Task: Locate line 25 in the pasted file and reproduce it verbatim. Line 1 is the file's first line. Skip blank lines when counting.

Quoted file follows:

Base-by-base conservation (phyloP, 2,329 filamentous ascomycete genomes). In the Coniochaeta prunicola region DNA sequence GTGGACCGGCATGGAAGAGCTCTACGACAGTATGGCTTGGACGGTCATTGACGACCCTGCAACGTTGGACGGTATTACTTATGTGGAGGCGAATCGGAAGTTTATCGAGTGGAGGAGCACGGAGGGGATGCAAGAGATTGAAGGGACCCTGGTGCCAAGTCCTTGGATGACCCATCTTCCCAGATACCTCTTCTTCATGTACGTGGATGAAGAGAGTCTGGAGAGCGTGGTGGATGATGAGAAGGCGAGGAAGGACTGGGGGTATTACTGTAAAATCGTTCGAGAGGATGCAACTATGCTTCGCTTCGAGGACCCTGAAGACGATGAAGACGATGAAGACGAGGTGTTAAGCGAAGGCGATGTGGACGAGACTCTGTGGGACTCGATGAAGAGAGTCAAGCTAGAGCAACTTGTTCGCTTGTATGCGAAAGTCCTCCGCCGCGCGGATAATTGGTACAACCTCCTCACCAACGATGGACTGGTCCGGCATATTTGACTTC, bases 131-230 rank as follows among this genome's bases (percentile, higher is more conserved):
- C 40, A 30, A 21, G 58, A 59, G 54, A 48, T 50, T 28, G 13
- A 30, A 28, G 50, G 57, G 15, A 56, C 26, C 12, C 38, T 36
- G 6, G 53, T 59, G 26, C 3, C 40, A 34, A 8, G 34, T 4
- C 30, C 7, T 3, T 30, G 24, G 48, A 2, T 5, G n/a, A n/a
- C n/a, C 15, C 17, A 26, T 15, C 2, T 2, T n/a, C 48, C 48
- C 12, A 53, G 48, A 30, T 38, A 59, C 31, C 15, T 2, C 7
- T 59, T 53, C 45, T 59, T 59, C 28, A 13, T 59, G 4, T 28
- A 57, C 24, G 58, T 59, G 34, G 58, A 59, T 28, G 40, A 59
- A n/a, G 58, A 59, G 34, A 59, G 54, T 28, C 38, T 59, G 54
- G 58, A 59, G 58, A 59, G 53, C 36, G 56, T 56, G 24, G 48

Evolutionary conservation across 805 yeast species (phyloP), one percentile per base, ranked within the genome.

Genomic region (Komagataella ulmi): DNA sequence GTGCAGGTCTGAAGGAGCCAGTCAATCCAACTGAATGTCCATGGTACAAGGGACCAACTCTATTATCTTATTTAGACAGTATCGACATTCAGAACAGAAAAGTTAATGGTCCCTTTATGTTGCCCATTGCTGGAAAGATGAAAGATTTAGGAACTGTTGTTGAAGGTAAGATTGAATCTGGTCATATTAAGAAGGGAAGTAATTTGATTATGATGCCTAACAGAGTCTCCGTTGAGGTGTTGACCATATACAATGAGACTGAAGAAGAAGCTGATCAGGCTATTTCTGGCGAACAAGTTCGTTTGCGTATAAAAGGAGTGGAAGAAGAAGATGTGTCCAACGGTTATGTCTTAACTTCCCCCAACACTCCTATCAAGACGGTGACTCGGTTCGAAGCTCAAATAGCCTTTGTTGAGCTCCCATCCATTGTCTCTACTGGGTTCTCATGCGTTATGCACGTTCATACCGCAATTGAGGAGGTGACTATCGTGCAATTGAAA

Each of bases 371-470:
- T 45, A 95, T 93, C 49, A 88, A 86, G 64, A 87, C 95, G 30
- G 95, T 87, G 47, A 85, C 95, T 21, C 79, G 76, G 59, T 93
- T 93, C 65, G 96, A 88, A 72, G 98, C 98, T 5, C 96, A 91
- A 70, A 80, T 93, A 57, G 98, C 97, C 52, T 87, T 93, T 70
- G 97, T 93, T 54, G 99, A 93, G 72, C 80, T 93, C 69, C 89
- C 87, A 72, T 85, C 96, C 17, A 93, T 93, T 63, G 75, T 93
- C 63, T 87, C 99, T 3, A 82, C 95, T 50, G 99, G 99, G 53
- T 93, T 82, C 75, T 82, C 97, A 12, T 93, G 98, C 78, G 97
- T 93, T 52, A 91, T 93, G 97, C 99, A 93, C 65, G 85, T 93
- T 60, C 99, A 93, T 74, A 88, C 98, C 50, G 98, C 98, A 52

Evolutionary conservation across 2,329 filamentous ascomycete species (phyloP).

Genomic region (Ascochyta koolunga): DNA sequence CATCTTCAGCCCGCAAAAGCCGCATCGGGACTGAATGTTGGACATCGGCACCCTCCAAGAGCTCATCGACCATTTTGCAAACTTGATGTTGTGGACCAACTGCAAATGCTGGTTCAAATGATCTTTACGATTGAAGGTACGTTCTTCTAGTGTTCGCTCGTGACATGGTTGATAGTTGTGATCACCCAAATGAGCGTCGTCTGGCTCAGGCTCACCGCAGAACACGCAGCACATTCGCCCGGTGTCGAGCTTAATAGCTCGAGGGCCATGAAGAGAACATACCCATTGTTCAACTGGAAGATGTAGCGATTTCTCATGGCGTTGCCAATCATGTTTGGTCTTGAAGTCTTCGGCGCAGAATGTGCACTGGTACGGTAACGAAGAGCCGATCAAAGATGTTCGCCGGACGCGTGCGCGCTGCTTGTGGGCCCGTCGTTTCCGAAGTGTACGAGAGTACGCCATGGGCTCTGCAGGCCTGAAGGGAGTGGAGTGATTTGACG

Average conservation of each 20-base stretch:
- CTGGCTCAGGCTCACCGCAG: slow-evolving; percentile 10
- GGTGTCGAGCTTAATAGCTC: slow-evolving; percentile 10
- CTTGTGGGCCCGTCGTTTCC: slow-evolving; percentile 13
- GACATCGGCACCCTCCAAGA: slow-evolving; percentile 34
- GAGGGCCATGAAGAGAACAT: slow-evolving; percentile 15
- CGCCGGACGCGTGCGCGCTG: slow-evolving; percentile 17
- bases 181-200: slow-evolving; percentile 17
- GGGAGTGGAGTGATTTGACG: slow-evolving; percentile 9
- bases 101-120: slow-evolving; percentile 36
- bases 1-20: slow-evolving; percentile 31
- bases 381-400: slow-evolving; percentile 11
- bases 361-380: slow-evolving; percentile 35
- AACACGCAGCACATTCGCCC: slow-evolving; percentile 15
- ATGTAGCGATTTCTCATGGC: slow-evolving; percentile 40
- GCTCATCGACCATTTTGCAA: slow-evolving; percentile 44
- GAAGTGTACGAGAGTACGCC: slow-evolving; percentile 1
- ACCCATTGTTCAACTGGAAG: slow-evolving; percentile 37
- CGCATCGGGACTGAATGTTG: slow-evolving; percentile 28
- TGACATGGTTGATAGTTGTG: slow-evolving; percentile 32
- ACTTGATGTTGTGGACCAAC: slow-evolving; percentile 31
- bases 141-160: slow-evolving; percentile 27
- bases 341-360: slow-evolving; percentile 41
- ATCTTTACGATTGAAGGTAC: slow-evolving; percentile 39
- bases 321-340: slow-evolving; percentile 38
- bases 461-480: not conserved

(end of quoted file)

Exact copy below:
Evolutionary conservation across 2,329 filamentous ascomycete species (phyloP).